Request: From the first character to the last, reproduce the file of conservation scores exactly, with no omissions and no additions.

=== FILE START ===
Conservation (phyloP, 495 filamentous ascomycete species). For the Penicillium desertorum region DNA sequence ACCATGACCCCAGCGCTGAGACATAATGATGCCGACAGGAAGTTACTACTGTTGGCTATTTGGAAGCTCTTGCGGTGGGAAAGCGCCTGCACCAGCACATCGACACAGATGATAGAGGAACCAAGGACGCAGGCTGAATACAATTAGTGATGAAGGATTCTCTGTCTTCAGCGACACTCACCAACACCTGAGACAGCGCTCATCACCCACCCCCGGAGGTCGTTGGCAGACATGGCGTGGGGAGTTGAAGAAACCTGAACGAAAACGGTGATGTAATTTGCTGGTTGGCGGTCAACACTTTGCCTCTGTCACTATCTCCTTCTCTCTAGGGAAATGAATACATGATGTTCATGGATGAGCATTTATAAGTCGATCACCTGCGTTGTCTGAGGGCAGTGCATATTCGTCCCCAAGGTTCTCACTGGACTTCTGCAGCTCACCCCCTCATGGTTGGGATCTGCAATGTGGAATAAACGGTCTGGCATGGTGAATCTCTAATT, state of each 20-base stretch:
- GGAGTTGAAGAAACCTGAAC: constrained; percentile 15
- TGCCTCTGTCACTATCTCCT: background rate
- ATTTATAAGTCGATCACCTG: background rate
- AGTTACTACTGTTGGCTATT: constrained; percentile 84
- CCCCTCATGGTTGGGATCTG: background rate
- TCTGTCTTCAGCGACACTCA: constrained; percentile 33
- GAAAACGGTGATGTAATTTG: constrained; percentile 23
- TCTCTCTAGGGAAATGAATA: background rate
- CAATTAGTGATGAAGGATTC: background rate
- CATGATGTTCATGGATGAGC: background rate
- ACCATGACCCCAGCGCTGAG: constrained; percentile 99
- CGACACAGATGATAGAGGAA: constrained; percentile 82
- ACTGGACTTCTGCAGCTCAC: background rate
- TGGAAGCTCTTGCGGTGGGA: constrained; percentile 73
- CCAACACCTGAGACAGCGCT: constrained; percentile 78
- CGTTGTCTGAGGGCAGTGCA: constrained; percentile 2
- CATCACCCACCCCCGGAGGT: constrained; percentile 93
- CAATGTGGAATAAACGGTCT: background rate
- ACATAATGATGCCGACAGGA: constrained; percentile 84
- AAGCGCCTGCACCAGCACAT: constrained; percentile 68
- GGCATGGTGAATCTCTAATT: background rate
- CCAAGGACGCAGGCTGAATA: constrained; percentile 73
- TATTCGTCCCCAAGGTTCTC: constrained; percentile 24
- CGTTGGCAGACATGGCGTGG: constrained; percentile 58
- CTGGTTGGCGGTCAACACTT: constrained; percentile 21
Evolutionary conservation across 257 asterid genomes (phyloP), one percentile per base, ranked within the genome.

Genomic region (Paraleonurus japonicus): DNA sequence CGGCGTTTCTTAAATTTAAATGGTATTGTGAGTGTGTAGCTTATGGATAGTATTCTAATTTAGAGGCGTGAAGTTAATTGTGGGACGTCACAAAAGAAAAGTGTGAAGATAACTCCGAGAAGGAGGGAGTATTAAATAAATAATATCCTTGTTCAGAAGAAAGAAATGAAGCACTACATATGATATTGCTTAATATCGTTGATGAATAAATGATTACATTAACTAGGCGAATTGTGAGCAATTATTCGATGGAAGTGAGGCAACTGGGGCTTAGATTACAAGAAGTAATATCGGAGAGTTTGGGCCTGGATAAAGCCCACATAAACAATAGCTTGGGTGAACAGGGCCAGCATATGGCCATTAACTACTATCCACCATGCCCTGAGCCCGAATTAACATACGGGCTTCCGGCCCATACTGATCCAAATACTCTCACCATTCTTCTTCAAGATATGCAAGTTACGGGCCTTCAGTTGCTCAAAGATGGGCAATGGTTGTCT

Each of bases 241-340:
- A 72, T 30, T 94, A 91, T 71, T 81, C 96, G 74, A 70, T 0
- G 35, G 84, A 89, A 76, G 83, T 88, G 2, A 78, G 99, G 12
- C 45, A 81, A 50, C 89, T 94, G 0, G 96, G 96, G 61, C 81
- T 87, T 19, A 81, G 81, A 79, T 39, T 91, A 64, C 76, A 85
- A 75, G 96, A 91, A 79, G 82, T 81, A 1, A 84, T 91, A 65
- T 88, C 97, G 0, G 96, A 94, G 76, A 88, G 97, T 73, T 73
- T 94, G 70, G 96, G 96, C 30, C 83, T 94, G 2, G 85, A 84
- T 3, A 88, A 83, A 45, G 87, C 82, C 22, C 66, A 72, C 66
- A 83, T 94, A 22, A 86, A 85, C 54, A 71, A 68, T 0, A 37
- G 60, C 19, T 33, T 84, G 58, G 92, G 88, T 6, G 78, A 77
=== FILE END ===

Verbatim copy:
Conservation (phyloP, 495 filamentous ascomycete species). For the Penicillium desertorum region DNA sequence ACCATGACCCCAGCGCTGAGACATAATGATGCCGACAGGAAGTTACTACTGTTGGCTATTTGGAAGCTCTTGCGGTGGGAAAGCGCCTGCACCAGCACATCGACACAGATGATAGAGGAACCAAGGACGCAGGCTGAATACAATTAGTGATGAAGGATTCTCTGTCTTCAGCGACACTCACCAACACCTGAGACAGCGCTCATCACCCACCCCCGGAGGTCGTTGGCAGACATGGCGTGGGGAGTTGAAGAAACCTGAACGAAAACGGTGATGTAATTTGCTGGTTGGCGGTCAACACTTTGCCTCTGTCACTATCTCCTTCTCTCTAGGGAAATGAATACATGATGTTCATGGATGAGCATTTATAAGTCGATCACCTGCGTTGTCTGAGGGCAGTGCATATTCGTCCCCAAGGTTCTCACTGGACTTCTGCAGCTCACCCCCTCATGGTTGGGATCTGCAATGTGGAATAAACGGTCTGGCATGGTGAATCTCTAATT, state of each 20-base stretch:
- GGAGTTGAAGAAACCTGAAC: constrained; percentile 15
- TGCCTCTGTCACTATCTCCT: background rate
- ATTTATAAGTCGATCACCTG: background rate
- AGTTACTACTGTTGGCTATT: constrained; percentile 84
- CCCCTCATGGTTGGGATCTG: background rate
- TCTGTCTTCAGCGACACTCA: constrained; percentile 33
- GAAAACGGTGATGTAATTTG: constrained; percentile 23
- TCTCTCTAGGGAAATGAATA: background rate
- CAATTAGTGATGAAGGATTC: background rate
- CATGATGTTCATGGATGAGC: background rate
- ACCATGACCCCAGCGCTGAG: constrained; percentile 99
- CGACACAGATGATAGAGGAA: constrained; percentile 82
- ACTGGACTTCTGCAGCTCAC: background rate
- TGGAAGCTCTTGCGGTGGGA: constrained; percentile 73
- CCAACACCTGAGACAGCGCT: constrained; percentile 78
- CGTTGTCTGAGGGCAGTGCA: constrained; percentile 2
- CATCACCCACCCCCGGAGGT: constrained; percentile 93
- CAATGTGGAATAAACGGTCT: background rate
- ACATAATGATGCCGACAGGA: constrained; percentile 84
- AAGCGCCTGCACCAGCACAT: constrained; percentile 68
- GGCATGGTGAATCTCTAATT: background rate
- CCAAGGACGCAGGCTGAATA: constrained; percentile 73
- TATTCGTCCCCAAGGTTCTC: constrained; percentile 24
- CGTTGGCAGACATGGCGTGG: constrained; percentile 58
- CTGGTTGGCGGTCAACACTT: constrained; percentile 21
Evolutionary conservation across 257 asterid genomes (phyloP), one percentile per base, ranked within the genome.

Genomic region (Paraleonurus japonicus): DNA sequence CGGCGTTTCTTAAATTTAAATGGTATTGTGAGTGTGTAGCTTATGGATAGTATTCTAATTTAGAGGCGTGAAGTTAATTGTGGGACGTCACAAAAGAAAAGTGTGAAGATAACTCCGAGAAGGAGGGAGTATTAAATAAATAATATCCTTGTTCAGAAGAAAGAAATGAAGCACTACATATGATATTGCTTAATATCGTTGATGAATAAATGATTACATTAACTAGGCGAATTGTGAGCAATTATTCGATGGAAGTGAGGCAACTGGGGCTTAGATTACAAGAAGTAATATCGGAGAGTTTGGGCCTGGATAAAGCCCACATAAACAATAGCTTGGGTGAACAGGGCCAGCATATGGCCATTAACTACTATCCACCATGCCCTGAGCCCGAATTAACATACGGGCTTCCGGCCCATACTGATCCAAATACTCTCACCATTCTTCTTCAAGATATGCAAGTTACGGGCCTTCAGTTGCTCAAAGATGGGCAATGGTTGTCT

Each of bases 241-340:
- A 72, T 30, T 94, A 91, T 71, T 81, C 96, G 74, A 70, T 0
- G 35, G 84, A 89, A 76, G 83, T 88, G 2, A 78, G 99, G 12
- C 45, A 81, A 50, C 89, T 94, G 0, G 96, G 96, G 61, C 81
- T 87, T 19, A 81, G 81, A 79, T 39, T 91, A 64, C 76, A 85
- A 75, G 96, A 91, A 79, G 82, T 81, A 1, A 84, T 91, A 65
- T 88, C 97, G 0, G 96, A 94, G 76, A 88, G 97, T 73, T 73
- T 94, G 70, G 96, G 96, C 30, C 83, T 94, G 2, G 85, A 84
- T 3, A 88, A 83, A 45, G 87, C 82, C 22, C 66, A 72, C 66
- A 83, T 94, A 22, A 86, A 85, C 54, A 71, A 68, T 0, A 37
- G 60, C 19, T 33, T 84, G 58, G 92, G 88, T 6, G 78, A 77